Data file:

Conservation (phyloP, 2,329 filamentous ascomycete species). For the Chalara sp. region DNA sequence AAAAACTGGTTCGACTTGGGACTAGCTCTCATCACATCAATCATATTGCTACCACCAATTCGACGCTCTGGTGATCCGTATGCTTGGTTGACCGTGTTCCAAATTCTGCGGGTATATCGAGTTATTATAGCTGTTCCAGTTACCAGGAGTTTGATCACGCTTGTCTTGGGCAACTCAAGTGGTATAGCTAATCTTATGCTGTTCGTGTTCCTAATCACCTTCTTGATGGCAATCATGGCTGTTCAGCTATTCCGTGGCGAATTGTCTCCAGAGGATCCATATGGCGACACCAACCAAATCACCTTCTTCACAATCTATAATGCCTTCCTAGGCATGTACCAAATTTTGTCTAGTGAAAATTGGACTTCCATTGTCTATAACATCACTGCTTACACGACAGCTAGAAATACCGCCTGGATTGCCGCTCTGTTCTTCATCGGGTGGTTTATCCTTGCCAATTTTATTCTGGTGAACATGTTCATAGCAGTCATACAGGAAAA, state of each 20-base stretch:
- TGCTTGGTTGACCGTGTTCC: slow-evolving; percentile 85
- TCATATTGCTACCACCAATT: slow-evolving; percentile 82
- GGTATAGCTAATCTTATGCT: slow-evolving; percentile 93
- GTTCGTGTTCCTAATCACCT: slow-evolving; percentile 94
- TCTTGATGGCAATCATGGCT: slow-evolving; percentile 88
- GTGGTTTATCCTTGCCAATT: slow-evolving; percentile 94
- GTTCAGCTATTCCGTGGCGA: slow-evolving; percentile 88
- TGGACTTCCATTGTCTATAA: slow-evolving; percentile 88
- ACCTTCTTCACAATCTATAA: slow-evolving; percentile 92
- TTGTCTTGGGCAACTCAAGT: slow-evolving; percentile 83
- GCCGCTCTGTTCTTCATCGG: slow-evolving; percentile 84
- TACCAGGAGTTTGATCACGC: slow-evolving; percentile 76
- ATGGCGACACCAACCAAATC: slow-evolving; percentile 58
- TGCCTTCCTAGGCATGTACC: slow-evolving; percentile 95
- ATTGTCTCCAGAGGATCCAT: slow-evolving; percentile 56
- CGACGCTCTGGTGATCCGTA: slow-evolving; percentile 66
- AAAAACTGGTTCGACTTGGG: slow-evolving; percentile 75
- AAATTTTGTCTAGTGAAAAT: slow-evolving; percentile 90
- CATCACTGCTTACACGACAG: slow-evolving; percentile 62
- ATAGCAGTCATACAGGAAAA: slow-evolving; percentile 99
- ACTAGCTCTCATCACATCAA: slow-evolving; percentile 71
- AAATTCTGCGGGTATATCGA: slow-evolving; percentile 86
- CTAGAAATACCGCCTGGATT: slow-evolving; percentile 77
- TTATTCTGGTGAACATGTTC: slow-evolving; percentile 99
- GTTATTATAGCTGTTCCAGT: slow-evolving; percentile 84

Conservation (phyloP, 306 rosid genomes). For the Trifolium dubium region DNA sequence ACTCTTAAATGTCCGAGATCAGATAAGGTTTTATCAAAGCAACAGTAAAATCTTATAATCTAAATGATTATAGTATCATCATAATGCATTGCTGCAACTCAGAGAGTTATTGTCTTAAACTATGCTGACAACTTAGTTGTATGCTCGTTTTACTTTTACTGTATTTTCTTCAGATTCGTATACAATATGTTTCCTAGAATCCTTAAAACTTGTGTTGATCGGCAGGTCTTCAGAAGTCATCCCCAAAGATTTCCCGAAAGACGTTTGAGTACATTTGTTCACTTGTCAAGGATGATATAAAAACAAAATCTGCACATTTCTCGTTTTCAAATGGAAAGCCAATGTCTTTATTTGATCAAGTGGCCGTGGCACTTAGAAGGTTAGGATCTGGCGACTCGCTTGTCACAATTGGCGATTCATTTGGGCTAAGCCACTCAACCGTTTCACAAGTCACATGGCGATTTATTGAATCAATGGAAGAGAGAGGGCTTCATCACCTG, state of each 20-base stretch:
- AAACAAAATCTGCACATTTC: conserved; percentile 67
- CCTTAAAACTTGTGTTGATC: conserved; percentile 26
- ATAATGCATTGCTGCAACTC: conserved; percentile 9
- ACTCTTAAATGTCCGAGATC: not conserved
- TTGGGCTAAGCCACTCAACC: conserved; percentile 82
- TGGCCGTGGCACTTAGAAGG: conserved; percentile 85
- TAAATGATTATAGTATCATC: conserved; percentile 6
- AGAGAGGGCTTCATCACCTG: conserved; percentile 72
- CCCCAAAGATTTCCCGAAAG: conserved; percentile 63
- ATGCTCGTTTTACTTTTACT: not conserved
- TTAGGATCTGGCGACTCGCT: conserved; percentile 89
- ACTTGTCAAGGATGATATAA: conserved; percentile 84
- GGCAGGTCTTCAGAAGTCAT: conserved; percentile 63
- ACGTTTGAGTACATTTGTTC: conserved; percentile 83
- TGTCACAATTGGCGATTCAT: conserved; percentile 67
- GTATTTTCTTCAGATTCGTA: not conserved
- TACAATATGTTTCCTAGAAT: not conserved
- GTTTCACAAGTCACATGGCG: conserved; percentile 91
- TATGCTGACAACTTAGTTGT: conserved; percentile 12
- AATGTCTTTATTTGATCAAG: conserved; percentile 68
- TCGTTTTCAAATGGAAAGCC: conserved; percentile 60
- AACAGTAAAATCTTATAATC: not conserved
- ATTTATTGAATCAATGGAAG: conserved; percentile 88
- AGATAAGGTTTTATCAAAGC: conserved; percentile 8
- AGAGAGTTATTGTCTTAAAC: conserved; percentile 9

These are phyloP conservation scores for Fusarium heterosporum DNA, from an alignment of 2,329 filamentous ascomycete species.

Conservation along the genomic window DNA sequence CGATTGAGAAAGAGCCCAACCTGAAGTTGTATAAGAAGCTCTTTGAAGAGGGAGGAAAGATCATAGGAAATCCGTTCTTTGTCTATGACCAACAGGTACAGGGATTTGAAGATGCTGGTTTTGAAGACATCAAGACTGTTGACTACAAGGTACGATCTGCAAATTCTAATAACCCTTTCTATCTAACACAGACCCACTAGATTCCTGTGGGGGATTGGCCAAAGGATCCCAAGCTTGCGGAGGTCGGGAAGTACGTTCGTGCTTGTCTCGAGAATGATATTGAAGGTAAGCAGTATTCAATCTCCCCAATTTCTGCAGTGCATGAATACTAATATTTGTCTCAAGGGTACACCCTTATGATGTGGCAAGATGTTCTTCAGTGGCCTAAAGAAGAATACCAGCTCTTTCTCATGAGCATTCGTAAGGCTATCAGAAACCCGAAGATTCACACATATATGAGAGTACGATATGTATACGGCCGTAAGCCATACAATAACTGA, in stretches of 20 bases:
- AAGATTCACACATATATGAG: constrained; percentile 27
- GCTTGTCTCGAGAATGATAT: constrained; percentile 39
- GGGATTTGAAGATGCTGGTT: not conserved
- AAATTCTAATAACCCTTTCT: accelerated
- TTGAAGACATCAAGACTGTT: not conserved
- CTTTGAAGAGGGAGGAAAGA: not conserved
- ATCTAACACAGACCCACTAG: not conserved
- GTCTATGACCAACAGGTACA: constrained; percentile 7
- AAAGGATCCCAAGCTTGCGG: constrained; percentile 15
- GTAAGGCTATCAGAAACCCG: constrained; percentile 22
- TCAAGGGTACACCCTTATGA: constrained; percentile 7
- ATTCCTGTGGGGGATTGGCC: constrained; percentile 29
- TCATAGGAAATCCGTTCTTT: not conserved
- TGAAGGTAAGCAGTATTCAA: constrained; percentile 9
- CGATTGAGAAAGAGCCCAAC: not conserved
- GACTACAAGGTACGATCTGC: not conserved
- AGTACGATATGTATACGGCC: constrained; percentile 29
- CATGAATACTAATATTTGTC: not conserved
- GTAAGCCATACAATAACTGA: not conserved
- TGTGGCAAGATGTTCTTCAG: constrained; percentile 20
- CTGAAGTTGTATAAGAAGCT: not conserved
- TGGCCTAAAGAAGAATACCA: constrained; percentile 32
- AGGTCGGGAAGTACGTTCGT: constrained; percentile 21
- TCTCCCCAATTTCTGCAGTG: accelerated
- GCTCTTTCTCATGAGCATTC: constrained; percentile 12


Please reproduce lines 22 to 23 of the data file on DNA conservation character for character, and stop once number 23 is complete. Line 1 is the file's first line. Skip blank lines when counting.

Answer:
- ACTAGCTCTCATCACATCAA: slow-evolving; percentile 71
- AAATTCTGCGGGTATATCGA: slow-evolving; percentile 86